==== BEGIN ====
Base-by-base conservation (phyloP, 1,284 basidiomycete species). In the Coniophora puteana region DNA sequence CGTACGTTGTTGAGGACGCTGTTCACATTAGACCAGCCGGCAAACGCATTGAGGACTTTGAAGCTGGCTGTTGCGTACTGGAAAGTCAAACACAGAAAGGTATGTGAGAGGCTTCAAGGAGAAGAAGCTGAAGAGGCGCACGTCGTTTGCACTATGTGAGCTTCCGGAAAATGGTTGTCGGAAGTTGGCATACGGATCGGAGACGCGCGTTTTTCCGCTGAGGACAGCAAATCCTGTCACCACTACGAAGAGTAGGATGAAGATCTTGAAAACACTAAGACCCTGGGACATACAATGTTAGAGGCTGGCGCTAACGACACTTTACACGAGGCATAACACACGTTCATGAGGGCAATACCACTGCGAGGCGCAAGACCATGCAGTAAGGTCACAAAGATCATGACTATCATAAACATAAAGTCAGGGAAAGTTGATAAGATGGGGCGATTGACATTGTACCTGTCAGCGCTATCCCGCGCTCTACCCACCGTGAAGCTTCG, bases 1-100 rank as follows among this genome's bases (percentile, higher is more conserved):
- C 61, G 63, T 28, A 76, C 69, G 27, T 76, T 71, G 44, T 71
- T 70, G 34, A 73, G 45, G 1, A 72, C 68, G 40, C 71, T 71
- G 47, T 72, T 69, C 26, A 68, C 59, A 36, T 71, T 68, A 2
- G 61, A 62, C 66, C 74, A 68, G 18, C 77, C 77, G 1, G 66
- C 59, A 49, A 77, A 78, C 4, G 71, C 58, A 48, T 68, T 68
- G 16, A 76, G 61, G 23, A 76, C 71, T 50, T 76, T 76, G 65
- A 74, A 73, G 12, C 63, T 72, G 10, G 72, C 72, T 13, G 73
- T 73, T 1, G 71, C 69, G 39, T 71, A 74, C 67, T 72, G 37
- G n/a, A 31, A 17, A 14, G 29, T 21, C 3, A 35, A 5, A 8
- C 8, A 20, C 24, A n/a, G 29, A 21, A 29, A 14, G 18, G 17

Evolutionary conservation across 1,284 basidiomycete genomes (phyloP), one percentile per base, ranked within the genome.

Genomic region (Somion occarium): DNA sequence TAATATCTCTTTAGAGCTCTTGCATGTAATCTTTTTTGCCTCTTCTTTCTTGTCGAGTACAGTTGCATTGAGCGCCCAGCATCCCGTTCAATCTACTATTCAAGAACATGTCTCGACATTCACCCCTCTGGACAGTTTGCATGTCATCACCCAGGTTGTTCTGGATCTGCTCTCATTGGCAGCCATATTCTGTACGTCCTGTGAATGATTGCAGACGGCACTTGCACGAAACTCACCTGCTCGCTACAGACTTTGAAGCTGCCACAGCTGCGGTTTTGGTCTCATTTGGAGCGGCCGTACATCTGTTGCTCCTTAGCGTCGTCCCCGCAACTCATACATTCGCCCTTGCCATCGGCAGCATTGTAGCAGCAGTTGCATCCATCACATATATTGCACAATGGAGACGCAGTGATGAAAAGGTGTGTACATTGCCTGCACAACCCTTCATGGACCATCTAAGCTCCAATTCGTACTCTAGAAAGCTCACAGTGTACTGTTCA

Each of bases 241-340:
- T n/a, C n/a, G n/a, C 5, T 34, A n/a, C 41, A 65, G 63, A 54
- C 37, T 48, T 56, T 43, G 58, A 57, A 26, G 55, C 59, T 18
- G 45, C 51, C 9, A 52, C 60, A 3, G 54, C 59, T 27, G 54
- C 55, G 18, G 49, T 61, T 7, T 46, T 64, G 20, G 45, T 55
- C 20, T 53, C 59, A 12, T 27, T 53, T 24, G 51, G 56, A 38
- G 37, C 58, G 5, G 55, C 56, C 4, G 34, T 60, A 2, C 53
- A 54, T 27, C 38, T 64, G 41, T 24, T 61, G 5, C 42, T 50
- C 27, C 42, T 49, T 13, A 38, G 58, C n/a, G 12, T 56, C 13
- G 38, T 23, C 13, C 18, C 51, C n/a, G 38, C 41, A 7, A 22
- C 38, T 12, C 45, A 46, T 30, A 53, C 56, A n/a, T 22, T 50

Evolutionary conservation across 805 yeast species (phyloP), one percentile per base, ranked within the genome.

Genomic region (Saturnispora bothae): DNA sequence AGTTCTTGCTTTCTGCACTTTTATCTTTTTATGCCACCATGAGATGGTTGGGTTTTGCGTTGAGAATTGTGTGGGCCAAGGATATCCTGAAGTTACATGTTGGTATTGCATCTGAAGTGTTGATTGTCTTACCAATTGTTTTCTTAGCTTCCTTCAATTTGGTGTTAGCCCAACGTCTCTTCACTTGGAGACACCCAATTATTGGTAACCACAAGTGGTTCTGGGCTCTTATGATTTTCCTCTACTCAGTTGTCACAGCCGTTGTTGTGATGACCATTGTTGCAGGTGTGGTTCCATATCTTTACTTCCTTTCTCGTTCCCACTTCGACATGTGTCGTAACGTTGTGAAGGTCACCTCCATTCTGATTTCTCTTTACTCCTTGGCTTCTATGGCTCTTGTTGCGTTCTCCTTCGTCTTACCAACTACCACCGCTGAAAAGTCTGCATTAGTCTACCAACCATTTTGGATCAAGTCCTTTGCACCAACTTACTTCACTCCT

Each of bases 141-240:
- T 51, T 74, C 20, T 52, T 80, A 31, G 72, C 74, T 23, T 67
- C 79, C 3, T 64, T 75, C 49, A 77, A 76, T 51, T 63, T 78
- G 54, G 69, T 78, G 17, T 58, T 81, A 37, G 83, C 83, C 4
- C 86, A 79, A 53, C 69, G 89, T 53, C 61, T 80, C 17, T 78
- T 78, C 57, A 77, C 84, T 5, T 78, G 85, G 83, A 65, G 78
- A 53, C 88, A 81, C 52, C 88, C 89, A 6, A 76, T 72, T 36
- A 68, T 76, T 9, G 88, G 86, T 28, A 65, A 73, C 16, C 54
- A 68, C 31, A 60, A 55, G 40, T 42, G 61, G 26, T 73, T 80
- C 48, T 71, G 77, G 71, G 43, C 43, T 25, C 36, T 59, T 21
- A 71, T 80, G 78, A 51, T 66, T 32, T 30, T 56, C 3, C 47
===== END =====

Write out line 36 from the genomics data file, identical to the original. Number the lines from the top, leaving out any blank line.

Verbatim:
- C 48, T 71, G 77, G 71, G 43, C 43, T 25, C 36, T 59, T 21